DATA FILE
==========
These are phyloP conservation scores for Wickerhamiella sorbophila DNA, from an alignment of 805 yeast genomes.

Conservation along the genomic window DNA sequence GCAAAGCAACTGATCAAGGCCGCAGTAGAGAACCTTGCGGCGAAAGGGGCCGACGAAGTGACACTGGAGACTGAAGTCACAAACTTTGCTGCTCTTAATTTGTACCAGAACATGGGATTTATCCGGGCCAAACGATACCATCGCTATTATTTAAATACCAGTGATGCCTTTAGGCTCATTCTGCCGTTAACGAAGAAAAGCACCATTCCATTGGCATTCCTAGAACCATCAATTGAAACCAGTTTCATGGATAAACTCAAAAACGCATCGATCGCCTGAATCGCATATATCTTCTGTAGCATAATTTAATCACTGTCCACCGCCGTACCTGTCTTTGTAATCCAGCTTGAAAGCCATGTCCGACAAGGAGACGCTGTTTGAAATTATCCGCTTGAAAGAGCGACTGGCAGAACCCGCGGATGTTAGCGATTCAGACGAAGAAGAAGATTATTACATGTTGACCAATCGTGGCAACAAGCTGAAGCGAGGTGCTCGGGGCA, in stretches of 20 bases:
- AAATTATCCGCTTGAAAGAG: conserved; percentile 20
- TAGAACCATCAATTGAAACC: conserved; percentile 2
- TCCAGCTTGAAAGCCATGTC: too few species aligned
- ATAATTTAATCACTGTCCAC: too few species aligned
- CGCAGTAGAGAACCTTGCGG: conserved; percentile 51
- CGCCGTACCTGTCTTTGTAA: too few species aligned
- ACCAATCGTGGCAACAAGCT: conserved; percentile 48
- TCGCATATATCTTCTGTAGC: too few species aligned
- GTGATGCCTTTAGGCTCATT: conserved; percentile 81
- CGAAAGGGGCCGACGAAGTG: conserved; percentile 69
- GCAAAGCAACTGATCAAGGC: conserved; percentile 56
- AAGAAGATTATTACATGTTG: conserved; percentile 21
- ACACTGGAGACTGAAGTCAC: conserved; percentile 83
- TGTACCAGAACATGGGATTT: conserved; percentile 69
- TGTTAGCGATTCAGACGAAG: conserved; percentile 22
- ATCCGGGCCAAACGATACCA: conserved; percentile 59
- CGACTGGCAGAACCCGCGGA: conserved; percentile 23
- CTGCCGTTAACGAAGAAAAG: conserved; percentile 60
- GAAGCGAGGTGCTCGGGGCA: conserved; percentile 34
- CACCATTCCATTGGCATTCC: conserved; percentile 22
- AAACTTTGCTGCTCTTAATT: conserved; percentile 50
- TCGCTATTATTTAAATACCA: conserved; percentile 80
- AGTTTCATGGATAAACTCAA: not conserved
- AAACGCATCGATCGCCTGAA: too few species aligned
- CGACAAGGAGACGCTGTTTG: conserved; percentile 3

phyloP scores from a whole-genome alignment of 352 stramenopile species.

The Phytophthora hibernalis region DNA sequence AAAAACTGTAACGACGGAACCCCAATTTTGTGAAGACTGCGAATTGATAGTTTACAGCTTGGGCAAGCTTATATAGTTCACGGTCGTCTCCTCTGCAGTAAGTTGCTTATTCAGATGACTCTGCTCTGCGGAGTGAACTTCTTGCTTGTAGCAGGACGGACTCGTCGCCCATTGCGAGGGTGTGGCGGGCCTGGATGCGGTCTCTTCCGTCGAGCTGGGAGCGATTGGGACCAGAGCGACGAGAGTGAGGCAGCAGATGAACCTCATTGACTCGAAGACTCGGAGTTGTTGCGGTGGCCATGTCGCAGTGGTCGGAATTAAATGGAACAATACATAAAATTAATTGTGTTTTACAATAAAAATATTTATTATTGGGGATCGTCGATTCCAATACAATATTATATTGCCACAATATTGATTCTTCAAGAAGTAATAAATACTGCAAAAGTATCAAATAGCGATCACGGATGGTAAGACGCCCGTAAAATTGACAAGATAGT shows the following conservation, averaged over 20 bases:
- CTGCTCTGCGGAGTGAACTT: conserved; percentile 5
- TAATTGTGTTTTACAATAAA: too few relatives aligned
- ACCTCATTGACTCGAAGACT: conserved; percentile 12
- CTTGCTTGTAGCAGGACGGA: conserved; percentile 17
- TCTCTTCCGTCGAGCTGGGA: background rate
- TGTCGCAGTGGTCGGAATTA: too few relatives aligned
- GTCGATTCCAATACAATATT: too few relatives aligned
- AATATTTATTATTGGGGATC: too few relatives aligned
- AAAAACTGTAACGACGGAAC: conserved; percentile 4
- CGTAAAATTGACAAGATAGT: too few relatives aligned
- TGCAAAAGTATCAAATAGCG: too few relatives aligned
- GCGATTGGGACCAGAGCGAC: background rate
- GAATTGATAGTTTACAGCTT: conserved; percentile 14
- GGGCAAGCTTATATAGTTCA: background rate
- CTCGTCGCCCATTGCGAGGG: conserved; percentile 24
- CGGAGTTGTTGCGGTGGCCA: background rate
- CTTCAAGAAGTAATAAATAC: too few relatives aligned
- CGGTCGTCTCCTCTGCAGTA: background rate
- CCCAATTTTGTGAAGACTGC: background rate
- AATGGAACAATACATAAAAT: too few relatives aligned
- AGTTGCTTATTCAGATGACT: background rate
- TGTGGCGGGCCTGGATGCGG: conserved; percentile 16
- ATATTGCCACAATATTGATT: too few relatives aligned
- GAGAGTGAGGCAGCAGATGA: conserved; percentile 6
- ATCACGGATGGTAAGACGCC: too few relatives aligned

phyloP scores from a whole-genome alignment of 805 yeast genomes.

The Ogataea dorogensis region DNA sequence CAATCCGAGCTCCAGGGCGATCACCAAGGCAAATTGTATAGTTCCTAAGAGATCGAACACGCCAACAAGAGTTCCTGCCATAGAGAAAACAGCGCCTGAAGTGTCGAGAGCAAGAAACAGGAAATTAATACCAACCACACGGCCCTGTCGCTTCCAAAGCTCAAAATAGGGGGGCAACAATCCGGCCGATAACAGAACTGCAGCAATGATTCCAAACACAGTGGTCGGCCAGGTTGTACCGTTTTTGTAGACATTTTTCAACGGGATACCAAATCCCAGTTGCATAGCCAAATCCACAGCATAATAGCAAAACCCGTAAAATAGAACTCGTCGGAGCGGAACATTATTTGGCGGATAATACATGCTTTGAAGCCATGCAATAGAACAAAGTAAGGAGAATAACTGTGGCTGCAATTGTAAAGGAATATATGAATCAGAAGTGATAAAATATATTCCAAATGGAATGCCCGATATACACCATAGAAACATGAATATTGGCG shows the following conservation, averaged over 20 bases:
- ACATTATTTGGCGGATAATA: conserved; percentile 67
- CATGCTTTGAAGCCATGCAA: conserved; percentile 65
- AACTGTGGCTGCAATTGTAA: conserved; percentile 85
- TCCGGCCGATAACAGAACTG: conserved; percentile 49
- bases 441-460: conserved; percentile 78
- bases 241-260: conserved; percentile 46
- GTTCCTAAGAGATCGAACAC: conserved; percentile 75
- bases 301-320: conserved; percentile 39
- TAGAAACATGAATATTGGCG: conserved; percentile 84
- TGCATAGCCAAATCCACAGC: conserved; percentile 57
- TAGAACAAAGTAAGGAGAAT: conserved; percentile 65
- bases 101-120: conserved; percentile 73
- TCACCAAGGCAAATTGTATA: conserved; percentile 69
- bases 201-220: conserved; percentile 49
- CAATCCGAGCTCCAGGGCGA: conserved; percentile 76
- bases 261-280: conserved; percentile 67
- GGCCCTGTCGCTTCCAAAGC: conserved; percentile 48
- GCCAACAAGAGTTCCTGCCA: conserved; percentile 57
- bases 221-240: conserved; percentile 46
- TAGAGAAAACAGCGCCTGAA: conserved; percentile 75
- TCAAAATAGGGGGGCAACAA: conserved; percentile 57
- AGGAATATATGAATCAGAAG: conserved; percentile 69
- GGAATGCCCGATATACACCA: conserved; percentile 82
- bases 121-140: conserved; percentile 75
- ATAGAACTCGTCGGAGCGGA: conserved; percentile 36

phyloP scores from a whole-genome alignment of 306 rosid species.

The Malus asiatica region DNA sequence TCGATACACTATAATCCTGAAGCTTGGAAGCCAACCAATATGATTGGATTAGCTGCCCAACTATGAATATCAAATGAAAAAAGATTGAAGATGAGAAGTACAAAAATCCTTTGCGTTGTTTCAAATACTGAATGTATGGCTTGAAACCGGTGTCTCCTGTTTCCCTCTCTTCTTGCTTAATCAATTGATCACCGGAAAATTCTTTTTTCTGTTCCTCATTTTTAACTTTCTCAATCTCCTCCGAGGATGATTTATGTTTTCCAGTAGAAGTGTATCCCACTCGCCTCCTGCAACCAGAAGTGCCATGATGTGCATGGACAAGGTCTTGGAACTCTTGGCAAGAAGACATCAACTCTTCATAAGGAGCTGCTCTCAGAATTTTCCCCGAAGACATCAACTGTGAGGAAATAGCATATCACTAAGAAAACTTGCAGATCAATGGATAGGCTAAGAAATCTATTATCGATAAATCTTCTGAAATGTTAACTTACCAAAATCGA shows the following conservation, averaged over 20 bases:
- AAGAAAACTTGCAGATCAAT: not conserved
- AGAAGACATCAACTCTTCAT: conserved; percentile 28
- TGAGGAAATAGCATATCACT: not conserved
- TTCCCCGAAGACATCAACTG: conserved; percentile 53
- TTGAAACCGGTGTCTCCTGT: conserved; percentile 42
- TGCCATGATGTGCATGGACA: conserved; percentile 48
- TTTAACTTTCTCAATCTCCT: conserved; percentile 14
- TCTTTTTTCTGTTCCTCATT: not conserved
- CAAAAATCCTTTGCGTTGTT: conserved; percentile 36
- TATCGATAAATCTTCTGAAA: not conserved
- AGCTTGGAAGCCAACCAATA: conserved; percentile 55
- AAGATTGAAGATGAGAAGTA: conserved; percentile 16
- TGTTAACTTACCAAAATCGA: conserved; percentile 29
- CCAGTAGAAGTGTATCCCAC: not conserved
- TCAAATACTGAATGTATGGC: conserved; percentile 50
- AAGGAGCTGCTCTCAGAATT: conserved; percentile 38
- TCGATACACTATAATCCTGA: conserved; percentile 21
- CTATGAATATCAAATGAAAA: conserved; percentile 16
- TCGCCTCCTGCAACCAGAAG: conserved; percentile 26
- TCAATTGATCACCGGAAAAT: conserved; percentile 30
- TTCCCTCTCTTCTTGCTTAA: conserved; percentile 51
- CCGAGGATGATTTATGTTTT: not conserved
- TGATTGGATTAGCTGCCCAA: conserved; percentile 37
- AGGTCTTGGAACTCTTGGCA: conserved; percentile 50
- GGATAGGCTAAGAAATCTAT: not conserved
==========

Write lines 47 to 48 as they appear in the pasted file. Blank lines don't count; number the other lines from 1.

- CGGTCGTCTCCTCTGCAGTA: background rate
- CCCAATTTTGTGAAGACTGC: background rate